Jan 13 (Reuters) – Mimecast Ltd (MIME.O), the email security provider that announced a deal to go private last month, has rejected a higher offer from Thoma Bravo-backed Proofpoint due to antitrust risks, according to regulatory filings and sources familiar with the situation.
Proofpoint offered $92.50 cash per share on Dec. 31, weeks after private equity firm Permira signed a $5.8 billion deal to buy Mimecast with a 30-day go-shop period during which Mimecast can talk with other parties, said the people, who requested anonymity to discuss private matters.
While the offer is 16% higher than Permira’s bid of $80 per share, Mimecast rejected Proofpoint’s request to conduct due diligence, citing antitrust risks of merging two major email security vendors, the people said.
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Mimecast’s special committee reviewed the offer with legal counsels and concluded a combination of two competitors could control over 50% of the email security market. They believed such deal would likely result in a lengthy review by antitrust regulators, and few remedies such as divestitures are available, the people said.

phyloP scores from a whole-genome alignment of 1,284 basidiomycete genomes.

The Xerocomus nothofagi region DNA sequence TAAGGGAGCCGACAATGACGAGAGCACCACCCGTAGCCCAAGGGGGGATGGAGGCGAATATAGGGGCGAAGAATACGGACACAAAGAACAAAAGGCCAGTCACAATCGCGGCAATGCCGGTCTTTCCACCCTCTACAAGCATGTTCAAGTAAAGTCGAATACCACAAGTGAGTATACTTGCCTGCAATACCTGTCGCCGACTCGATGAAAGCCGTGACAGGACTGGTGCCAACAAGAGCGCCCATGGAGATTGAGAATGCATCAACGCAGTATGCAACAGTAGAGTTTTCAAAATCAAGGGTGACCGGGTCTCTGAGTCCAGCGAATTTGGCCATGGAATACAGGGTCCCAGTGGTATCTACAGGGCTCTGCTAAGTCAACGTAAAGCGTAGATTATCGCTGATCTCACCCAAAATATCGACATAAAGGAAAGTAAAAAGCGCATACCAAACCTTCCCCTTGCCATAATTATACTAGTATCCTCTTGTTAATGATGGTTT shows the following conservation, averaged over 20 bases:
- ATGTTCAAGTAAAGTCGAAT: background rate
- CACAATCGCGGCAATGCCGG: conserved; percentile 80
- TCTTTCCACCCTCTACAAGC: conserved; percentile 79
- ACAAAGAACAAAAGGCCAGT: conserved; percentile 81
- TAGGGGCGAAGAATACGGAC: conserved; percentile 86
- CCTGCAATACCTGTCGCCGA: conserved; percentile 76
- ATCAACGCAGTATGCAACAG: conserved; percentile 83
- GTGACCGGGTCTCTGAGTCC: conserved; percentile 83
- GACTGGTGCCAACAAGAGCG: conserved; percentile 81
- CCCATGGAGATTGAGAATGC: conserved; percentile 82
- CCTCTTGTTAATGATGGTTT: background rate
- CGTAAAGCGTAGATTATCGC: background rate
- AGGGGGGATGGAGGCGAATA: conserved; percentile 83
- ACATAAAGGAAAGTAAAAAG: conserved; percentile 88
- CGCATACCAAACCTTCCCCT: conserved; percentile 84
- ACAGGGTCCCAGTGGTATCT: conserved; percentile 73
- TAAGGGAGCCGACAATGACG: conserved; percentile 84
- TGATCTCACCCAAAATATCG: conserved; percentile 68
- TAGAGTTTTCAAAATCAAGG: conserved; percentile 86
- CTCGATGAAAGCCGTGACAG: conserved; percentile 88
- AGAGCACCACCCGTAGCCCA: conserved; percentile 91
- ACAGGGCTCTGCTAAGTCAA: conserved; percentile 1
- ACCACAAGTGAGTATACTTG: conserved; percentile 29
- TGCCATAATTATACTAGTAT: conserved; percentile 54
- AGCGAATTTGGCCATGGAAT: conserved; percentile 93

After several discussions, Mimecraft did not feel its concerns were adequately addressed by Proofpoint, which had indicated it could raise its offer further pending due diligence.
“After considering all the alternatives available to Mimecast, the Board of Directors determined that the Permira transaction is in the best interests of shareholders and the Company,” a spokesperson for Mimecast said in a statement.
“It maximizes value, delivering a significant cash premium with a clear path to close.”
Proofpoint declined to comment. Thoma Bravo, a private equity firm which took Proofpoint private in a $12.3 billion deal last April, did not respond to a request for comment.
The Permira deal is expected to close in the first half of 2022, subject to shareholder approval.
Mimecast shares rose 1.43% to $80.32.